Autism Rates Soar in New Jersey, New Study Finds - NBC New York

Autism Rates Soar in New Jersey, New Study Finds

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    Autism Rates Soar in New Jersey, New Study Finds
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    What to Know

    • New Jersey has seen an increase in autism cases over the span of four years, according to a new report by the CDC

    • Among the seven states analyzed, New Jersey had the highest rate of children with autism spectrum disorders, the report says

    • Rutgers says the rate of children on the autism spectrum increased 43 percent from 2010 to 2014.

    New Jersey has seen an increase in autism cases over the span of four years, according to a new report by the Centers for Disease Control and Prevention.

    Among the seven states analyzed — Arizona, Colorado, Missouri, New Jersey, North Carolina, Utah, and Wisconsin — New Jersey had the highest rate of children with autism spectrum disorders, according to the report.

    According to the CDC, which used research information by Rutgers University, the percentage of 4-year-old children with autism spectrum disorders in New Jersey increased from 19.7 per 1,000 children in 2010 to 28.4 per 1,000 in 2014.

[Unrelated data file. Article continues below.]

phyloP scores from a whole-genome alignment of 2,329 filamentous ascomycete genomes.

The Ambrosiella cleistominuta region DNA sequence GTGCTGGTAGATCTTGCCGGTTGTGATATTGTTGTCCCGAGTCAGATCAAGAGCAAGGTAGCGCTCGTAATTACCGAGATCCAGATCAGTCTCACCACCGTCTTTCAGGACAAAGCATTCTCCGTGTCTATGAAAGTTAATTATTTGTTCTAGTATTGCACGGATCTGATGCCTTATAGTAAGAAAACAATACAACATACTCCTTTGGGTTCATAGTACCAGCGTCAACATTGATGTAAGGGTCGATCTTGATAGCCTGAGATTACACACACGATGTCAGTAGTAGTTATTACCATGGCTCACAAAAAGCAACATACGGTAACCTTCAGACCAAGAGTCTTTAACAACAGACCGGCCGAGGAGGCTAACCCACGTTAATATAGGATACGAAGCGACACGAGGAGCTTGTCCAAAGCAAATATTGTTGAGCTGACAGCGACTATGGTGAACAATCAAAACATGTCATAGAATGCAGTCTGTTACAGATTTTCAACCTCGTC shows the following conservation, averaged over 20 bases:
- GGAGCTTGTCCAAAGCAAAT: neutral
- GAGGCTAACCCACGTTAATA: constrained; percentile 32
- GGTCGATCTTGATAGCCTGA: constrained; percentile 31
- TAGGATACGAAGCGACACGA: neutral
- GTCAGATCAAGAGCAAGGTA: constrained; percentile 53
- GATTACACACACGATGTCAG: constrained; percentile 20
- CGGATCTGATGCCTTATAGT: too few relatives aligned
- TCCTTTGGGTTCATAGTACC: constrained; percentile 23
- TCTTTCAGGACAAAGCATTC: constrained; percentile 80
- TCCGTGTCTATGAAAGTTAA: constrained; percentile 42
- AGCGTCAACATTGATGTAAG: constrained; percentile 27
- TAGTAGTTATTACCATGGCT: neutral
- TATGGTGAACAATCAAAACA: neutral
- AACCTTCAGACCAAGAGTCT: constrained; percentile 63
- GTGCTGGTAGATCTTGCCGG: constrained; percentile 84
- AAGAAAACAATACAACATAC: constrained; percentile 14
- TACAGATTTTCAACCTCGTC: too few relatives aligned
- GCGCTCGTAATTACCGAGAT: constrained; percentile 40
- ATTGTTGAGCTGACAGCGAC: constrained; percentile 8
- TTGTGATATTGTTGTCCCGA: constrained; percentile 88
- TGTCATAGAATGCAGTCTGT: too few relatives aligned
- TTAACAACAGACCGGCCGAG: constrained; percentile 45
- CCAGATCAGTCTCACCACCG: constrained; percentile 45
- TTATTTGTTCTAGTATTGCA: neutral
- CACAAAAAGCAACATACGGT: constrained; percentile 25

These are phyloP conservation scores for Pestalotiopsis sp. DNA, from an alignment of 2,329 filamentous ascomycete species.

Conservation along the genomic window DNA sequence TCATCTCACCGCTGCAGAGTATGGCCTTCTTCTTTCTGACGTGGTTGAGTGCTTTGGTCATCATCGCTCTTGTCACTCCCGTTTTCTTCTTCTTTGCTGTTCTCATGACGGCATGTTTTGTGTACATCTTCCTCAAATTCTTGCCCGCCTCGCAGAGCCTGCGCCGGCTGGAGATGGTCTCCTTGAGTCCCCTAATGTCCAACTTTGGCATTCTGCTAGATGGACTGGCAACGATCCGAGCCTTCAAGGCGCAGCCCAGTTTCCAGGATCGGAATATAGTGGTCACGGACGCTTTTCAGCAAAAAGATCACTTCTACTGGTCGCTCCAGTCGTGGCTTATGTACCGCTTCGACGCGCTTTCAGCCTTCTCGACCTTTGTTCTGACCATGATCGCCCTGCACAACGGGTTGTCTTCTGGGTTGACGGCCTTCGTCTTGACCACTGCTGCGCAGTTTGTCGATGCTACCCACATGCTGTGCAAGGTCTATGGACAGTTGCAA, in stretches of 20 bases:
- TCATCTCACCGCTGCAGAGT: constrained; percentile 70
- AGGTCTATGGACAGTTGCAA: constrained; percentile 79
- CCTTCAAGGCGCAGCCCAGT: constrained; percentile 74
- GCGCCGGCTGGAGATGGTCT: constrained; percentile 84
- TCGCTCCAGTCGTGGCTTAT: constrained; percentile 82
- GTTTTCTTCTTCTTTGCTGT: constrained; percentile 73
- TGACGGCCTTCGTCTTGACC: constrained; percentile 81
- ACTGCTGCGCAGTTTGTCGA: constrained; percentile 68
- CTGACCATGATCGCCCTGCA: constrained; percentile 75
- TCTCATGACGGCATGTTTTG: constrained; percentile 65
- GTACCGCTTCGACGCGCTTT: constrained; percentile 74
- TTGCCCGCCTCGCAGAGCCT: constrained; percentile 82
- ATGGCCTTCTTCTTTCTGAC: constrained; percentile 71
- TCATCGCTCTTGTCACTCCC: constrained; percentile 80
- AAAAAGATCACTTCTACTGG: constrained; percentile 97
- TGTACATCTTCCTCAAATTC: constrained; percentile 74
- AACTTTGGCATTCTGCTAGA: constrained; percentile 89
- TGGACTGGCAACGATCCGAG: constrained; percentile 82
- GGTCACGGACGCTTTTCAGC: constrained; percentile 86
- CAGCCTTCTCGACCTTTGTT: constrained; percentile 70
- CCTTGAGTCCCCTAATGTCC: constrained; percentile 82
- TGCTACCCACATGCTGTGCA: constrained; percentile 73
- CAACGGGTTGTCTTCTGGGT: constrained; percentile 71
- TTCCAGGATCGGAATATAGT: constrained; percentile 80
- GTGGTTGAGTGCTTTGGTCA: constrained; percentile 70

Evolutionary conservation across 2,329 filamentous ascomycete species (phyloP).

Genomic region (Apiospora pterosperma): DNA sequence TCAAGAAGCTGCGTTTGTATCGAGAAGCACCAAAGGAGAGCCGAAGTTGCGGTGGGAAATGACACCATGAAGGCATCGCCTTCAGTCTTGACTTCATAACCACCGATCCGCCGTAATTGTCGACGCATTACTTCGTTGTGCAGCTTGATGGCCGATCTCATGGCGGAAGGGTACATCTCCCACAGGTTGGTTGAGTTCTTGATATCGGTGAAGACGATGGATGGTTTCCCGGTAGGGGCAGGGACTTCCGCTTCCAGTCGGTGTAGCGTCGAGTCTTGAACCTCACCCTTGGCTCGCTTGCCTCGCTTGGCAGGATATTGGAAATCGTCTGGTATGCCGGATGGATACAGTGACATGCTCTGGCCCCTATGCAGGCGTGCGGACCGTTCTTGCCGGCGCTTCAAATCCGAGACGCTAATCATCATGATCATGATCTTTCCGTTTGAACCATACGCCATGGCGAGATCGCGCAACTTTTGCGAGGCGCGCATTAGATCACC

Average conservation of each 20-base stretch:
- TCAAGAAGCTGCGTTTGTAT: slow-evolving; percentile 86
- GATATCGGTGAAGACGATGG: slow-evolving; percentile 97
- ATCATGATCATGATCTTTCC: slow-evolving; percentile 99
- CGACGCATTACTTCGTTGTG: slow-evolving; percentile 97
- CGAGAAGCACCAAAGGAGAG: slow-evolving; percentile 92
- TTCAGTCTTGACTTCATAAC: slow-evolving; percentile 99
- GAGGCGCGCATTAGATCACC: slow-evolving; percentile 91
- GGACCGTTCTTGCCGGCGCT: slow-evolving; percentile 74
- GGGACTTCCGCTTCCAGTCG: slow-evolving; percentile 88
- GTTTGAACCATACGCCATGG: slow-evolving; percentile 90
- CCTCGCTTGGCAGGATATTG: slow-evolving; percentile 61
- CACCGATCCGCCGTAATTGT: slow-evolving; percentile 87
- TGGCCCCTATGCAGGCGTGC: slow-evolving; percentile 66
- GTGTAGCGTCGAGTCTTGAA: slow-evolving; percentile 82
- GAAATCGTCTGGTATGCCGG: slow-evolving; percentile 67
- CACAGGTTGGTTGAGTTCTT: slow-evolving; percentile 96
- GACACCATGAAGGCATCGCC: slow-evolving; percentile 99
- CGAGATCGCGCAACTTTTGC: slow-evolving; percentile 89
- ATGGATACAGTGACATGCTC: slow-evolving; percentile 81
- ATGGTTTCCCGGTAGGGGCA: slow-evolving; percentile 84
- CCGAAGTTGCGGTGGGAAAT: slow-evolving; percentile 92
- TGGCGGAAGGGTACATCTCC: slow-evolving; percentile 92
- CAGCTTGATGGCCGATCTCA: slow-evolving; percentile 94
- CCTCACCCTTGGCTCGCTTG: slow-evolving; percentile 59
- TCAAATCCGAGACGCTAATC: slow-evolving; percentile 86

Overall the prevalence of autism spectrum disorders nationwide is 17 per 1,000 children. The disorder is more common among boys than girls and white children are more often diagnosed.

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    Although the estimates are not representative of the country as a whole, they are considered the benchmarks of autism spectrum disorder prevalence, Walter Zahorodny, an associate professor of pediatrics at Rutgers New Jersey Medical School who directed the New Jersey portion of the study, said in a statement issued by the university.

    The report used information from the health and special education records of children who were 4 years old between 2010 to 2014 and included comparison with children who were 8 years old in that time period.

    The prevalence of an autism spectrum disorder among children aged 4 years was about 40 percent higher in New Jersey in 2014 than in 2010, according to the report, while Rutgers puts the rate increase, from 2010 to 2014, at 43 percent.

    Among children aged 4 years, the rate of white children on the autism spectrum was 29.4 per 1,000 in New Jersey in 2014 and 33.1 per 1,000 among African-American children, according to the report, the highest among the states analyzed.

    The prevalence among Hispanic children was also the highest in New Jersey with 28.2 per 1,000.

    The report found that the prevalence of autism in both boys and girls age 4 to be the highest in New Jersey in 2014. Per every 1,000 boys, 44 were diagnosed with an autism spectrum disorder while for every 1,000 girls the rate is 12.1.

    According to the report, across all sites and surveillance years, the median age at first known evaluation for autism spectrum disorders among children aged 4 years ranged from 23 to 37 months, and 48.8 percent to 88.9 percent received their first evaluation by age 36 months.

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